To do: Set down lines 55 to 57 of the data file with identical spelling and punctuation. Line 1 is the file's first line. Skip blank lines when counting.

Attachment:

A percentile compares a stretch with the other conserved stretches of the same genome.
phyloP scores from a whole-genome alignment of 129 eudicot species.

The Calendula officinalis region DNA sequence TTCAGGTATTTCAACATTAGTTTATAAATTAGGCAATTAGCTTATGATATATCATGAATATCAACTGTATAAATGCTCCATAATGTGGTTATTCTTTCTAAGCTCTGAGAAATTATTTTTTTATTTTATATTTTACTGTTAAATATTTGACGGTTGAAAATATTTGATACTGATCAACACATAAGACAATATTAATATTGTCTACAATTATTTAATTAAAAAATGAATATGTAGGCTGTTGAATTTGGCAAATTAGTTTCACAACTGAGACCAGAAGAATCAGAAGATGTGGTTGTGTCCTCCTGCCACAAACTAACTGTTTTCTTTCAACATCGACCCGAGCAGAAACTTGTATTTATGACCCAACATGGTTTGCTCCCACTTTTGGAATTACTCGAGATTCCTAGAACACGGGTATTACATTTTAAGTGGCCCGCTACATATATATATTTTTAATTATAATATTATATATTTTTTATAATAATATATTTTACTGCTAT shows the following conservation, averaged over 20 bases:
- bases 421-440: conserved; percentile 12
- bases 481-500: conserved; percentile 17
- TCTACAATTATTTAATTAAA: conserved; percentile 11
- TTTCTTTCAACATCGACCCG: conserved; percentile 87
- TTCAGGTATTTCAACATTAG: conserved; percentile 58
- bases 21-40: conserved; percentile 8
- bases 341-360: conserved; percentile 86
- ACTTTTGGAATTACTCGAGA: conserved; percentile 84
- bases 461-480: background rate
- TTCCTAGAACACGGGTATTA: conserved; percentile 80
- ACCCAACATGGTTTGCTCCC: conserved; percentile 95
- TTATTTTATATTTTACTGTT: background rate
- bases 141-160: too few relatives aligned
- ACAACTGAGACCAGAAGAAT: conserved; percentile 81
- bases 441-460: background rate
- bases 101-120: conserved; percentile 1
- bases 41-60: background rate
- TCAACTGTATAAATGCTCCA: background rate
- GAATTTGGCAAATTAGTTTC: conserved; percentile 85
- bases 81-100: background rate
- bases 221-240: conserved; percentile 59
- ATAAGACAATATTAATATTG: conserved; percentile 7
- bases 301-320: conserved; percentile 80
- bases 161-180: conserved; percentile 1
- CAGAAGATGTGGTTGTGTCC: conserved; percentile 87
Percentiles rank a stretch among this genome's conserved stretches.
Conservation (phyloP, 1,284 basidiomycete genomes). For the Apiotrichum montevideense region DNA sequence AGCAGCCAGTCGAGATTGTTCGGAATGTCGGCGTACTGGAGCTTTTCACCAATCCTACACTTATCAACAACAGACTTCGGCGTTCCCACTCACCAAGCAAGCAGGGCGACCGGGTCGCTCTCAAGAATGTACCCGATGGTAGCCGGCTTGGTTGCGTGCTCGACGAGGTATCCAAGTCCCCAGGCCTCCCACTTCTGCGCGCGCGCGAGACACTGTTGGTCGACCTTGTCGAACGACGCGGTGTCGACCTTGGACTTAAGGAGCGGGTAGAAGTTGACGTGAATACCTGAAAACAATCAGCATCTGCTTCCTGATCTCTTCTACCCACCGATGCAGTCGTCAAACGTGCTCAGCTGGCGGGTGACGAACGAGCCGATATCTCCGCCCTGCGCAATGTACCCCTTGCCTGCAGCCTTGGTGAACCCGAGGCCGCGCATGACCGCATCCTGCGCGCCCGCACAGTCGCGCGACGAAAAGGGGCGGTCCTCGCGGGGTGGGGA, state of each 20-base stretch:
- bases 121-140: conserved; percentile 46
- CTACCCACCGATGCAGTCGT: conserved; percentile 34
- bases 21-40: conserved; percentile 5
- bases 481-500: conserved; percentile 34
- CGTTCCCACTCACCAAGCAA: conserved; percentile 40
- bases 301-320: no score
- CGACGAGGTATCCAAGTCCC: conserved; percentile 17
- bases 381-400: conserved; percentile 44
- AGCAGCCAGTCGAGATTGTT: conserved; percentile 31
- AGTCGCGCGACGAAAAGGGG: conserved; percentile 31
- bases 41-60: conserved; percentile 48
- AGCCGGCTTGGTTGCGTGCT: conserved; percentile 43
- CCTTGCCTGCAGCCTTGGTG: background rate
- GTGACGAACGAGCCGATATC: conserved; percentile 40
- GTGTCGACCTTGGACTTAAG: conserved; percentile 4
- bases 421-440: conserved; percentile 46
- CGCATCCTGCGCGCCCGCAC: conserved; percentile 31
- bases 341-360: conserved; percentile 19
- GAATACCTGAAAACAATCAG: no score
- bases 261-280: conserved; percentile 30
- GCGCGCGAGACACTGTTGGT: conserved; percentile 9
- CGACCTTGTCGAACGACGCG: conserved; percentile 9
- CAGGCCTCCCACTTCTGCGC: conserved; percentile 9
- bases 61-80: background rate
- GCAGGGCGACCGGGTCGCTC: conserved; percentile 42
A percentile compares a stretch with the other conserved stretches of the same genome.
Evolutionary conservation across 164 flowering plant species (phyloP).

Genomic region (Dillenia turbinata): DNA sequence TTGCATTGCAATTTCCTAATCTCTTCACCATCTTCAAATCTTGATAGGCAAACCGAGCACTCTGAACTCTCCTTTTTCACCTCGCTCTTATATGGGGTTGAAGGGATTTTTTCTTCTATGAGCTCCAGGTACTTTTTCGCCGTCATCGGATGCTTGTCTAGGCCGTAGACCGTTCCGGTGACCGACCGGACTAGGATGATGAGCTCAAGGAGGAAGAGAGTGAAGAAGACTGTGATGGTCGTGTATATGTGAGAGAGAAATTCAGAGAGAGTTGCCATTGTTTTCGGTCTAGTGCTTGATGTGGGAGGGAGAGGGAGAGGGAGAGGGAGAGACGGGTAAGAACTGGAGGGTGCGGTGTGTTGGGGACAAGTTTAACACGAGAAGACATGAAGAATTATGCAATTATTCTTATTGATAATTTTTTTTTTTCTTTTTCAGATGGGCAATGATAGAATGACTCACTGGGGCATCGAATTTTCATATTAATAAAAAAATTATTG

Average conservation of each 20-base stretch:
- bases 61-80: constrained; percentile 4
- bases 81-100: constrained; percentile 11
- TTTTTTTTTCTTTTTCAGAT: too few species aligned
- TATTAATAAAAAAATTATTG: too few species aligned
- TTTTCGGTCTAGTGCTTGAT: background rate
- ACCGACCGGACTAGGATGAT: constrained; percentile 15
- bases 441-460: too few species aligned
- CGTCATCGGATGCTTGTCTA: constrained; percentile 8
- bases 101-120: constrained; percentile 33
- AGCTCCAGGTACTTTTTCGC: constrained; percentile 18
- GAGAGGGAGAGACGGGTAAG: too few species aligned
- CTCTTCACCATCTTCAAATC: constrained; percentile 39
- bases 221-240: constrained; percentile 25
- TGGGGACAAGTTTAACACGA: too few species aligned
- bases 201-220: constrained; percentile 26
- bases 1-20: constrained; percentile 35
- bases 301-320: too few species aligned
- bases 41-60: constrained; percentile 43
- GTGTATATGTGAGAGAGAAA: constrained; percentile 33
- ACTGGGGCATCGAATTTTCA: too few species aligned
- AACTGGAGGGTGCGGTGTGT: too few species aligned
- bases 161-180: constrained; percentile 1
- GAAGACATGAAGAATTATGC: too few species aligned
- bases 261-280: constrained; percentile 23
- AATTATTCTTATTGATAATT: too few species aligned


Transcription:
- GCAGGGCGACCGGGTCGCTC: conserved; percentile 42
A percentile compares a stretch with the other conserved stretches of the same genome.
Evolutionary conservation across 164 flowering plant species (phyloP).